The Green House Project receives a great deal of recognition and media coverage. Here’s just a small sampling of the dozens of stories and accolades over the last few months.
- Green House Project Founder Hailed as top “Influencer in Aging.” In its first annual list of people that are changing aging and how we think about aging, Next Avenue recognized The Green House Project’s founder Bill Thomas. Read more.
- The New York Times Highlights Green House Homes. In a recently published story on the trend toward smaller nursing home residences, the author highlights the Green House model. Read more.
- Recognition at Annual LeadingAge Conference. At this year’s conference in Boston, thousands of attendees got to hear Atul Gawande’s keynote, where he discussed The Green House model and specifically called out the Leonard Florence Center for Living in Chelsea, MA. Read more. Dr. Eleanor Barbera of McKnight’s visited the Leonard Florence Center while attending the conference and wrote about it. Read more.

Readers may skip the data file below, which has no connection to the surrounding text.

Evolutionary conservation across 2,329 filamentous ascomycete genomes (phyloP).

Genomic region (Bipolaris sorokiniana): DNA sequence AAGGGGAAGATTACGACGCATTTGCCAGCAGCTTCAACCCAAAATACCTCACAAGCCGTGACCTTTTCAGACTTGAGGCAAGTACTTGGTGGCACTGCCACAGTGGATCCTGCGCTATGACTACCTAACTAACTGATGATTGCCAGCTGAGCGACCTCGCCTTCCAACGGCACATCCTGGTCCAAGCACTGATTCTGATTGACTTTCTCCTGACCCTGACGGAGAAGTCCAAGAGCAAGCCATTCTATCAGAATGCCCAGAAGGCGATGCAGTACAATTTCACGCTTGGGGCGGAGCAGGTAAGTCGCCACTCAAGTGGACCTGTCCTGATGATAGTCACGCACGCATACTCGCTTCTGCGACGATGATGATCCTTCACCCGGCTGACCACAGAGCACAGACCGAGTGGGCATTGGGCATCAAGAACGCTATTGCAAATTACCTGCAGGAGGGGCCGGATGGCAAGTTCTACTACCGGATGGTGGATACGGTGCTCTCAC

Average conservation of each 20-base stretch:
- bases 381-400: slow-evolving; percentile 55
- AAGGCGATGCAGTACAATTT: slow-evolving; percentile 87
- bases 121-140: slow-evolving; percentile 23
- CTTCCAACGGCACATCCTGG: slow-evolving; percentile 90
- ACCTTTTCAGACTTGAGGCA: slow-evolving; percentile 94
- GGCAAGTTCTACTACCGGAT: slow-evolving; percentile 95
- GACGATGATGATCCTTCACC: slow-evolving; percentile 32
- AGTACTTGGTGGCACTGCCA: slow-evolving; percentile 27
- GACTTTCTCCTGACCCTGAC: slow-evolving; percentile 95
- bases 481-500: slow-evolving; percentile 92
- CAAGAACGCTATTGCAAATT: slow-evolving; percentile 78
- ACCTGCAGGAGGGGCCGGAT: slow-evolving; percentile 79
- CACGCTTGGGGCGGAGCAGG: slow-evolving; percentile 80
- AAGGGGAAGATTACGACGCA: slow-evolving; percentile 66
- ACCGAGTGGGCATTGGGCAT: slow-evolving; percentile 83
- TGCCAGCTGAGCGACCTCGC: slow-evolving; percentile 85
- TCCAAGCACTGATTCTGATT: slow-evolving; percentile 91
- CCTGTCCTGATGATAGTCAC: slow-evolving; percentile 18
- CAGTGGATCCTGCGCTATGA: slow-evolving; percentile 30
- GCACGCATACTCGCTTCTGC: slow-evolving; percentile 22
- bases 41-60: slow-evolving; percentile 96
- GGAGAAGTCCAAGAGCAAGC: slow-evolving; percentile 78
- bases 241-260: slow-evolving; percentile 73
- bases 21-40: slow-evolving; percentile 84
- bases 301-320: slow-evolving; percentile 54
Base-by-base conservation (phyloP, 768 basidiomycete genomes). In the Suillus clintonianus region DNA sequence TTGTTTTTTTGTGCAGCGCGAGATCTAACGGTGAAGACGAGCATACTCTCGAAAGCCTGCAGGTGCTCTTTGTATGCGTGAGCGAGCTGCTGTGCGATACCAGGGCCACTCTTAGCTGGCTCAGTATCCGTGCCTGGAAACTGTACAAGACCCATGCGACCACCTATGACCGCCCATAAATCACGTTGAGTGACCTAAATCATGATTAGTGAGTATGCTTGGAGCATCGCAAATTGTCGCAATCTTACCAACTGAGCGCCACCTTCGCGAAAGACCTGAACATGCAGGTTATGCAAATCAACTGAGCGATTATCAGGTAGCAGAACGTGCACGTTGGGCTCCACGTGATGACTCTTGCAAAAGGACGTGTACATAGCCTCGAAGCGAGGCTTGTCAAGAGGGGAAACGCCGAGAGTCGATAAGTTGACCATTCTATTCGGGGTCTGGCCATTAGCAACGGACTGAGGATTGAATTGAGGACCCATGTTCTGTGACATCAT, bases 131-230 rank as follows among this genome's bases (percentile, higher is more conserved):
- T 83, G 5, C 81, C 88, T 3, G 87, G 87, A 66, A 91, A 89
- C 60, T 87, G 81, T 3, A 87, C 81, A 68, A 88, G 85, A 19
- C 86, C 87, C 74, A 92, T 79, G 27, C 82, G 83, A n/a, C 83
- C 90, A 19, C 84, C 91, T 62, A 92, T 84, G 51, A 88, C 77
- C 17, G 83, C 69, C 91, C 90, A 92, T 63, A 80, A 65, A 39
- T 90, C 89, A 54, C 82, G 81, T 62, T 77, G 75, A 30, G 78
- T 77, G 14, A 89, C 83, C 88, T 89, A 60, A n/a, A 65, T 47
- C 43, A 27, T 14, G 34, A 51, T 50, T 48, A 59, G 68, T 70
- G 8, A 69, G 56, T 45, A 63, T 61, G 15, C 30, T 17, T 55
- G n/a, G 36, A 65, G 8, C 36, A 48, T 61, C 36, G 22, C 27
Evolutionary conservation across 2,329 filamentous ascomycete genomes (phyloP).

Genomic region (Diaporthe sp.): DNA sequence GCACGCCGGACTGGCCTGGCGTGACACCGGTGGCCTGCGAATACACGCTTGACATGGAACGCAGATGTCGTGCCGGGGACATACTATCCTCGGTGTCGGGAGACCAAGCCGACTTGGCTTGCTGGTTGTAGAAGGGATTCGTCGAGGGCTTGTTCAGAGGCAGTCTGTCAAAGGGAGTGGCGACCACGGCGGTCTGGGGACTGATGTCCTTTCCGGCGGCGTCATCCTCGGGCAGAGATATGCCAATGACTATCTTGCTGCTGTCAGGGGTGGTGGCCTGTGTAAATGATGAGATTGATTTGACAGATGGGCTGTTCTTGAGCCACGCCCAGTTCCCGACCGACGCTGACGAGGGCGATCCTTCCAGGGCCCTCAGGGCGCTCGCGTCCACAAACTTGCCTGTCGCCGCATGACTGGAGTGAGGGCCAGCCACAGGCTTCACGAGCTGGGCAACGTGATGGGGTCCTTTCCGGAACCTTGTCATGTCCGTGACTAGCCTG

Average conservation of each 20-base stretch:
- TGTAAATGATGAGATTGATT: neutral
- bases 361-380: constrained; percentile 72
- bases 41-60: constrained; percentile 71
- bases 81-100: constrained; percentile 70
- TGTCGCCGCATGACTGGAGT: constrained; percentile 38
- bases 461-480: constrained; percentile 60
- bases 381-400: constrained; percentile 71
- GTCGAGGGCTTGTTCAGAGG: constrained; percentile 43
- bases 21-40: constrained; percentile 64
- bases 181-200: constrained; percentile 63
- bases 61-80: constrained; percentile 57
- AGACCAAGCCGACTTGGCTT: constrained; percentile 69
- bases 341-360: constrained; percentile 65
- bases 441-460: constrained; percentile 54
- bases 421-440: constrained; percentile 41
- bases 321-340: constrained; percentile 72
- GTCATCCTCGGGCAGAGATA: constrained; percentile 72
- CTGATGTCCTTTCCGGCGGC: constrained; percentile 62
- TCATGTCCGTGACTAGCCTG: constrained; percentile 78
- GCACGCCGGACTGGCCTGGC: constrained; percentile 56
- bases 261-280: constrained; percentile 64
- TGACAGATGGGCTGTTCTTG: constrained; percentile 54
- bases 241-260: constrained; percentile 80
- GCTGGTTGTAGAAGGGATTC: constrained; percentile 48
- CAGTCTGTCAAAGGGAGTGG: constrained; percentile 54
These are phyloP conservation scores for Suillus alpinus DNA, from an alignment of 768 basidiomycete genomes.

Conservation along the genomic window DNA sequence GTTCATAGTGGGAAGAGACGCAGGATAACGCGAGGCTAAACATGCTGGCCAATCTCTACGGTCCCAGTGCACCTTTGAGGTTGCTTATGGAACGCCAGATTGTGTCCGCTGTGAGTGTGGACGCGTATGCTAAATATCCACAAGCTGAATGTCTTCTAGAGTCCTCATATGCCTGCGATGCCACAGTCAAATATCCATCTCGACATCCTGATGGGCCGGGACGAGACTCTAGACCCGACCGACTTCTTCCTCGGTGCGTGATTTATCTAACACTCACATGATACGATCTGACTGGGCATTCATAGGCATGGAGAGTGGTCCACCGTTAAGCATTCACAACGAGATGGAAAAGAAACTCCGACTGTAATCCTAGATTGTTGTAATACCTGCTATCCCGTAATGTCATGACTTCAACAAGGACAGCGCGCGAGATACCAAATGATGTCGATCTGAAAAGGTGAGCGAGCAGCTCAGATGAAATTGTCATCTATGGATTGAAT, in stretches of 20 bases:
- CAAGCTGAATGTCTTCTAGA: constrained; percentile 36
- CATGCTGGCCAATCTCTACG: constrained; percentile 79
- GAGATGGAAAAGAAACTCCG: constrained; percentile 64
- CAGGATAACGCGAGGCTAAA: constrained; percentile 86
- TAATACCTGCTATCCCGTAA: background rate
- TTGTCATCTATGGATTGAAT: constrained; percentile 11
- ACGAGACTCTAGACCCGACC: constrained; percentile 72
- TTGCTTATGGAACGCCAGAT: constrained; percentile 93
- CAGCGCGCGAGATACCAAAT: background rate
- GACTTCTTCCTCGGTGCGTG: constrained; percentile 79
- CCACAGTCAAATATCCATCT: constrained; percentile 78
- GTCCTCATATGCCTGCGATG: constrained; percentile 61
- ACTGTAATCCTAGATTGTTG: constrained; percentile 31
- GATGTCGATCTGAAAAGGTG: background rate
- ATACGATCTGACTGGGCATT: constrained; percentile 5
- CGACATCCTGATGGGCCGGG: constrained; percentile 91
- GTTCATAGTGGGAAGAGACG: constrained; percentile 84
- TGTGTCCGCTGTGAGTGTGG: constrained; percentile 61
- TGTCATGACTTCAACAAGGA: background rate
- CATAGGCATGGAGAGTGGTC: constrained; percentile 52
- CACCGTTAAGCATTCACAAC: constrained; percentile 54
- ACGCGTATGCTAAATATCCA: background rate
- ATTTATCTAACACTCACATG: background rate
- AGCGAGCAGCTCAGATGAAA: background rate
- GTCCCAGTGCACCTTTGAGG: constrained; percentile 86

The Green House Project is about to end an historic year – there are now 185 Green House homes open in 28 states. Here’s just a sampling of some of the news from Green House projects around the country over the last few months:
- Washington County (Colorado) Nursing Home Groundbreaking. In a total replacement of its current nursing home, Washington County will be developing 4 Green House homes. This is the second project in Colorado. Read more.
- Saint Elizabeth Groundbreaking – First in Rhode Island. Rhode Island breaks its moratorium on new nursing home development to approve the first Green House homes in the state. Read More.
- Morris Hall Meadows (NJ) Grand Opening. In October, Morris Hall Meadows opened 6 new Green House homes, making it the second Green House project in New Jersey. Read More.